On the latest episode about surviving loss, the now-17-year-old revealed that after the release of her hit single “Whip My Hair” in 2010, she “plunged into this black hole” and started to self-harm.
“I feel like I lost my sanity at one point,” she told the “Girls Trip” star and her grandmother Adrienne Banfield-Jones. “It was after that whole ‘Whip My Hair’ thing and I had just stopped doing singing lessons and I kind was in this gray area of: Who am I? Do I have a purpose? Is there anything I can do besides this?”
“I was cutting myself and doing crazy things,” she added.
Smith went on tour after the single dropped, but refused to finish an entire album despite interest from the record label. “Whip My Hair,” in case you forgot, went platinum and dominated the charts for weeks, but Smith, who was around 10 years old at the time, chose to back away from the spotlight.
During that period is when Smith says she “totally lost my sanity for a moment” and retreated into herself, never sharing her struggle with her family.
“I had no idea,” a stunned Pinkett Smith told her daughter as she teared up. “I never saw any signs of that.”
Willow has been open about the toll child stardom had on her mental health in a candid interview with Girlgaze last year, describing fame as an “absolutely, excruciatingly terrible” ordeal. Her parents’ careers didn’t help matters.
“The only way to get over it, is to go into it. You can’t change your face. You can’t change your parents,” she told the outlet. “When you’re born into it, there are two choices that you have; I’m either going to try to go into it completely and help from the inside, or ... no one is going to know where I am ... and I’m really going to take myself completely out of the eye of society. There’s really no in-between.”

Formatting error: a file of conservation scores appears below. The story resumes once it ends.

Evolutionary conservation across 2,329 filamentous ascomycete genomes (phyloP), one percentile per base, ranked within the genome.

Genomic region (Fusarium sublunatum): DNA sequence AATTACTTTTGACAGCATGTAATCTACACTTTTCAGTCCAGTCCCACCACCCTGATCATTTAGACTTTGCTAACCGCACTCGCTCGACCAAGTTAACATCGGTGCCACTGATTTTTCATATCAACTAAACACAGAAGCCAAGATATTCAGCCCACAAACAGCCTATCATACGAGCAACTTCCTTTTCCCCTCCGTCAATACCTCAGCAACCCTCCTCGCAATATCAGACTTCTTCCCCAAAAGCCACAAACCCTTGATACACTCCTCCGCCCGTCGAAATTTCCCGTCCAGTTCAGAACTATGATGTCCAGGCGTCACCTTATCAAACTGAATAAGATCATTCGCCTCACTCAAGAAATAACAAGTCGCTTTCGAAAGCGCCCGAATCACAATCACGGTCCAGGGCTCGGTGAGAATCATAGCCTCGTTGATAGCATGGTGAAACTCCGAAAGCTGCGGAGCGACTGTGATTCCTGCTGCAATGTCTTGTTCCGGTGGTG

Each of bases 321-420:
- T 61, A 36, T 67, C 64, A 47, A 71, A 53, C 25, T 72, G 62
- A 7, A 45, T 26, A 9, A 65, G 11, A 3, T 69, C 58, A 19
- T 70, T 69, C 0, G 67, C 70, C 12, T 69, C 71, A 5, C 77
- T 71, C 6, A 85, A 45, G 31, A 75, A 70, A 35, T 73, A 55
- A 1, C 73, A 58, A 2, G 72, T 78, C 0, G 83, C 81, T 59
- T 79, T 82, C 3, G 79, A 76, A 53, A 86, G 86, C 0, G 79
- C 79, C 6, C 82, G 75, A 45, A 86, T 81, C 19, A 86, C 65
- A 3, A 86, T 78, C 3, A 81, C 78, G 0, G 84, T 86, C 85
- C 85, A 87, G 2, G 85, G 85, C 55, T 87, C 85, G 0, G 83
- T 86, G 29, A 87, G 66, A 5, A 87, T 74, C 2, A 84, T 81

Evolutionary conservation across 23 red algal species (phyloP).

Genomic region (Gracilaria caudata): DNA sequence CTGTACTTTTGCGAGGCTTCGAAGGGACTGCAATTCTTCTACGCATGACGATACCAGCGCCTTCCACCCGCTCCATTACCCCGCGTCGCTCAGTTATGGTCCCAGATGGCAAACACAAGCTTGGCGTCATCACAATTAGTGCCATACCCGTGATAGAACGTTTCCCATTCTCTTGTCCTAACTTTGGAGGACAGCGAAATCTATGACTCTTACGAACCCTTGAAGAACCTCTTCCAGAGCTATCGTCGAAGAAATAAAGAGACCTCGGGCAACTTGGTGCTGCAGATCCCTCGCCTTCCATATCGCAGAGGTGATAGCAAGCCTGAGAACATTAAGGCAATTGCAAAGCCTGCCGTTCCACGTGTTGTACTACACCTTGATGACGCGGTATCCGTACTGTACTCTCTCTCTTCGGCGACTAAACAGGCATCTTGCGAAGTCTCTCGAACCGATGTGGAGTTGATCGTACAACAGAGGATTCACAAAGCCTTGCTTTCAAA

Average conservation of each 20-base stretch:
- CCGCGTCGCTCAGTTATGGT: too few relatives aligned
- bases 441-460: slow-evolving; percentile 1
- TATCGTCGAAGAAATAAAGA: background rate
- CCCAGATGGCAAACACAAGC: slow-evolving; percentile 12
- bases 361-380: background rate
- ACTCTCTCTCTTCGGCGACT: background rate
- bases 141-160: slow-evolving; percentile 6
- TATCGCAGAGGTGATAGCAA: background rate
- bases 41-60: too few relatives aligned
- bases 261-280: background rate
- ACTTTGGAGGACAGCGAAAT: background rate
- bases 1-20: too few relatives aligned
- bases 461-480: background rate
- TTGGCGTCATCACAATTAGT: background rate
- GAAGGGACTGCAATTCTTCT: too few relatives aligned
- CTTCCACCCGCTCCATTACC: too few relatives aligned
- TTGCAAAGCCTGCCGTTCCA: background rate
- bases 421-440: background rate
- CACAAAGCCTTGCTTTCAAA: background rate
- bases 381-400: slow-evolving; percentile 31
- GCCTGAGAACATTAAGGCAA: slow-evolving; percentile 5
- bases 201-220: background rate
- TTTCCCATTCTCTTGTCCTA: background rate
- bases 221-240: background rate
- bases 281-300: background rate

Smith would later return to music, having since released two albums, “Ardipithecus” and “The 1st,” and has even performed a revamped version of her debut single.
“I never talk about it because it was such a short, weird point in my life,” Willow said on the web series, reflecting on her tumultuous preteen years. “But you have to pull yourself out of it.”
If you or someone you know needs help, call 1-800-273-8255 for the National Suicide Prevention Lifeline. You can also text HOME to 741-741 for free, 24-hour support from the Crisis Text Line. Outside of the U.S., please visit the International Association for Suicide Prevention for a database of resources.
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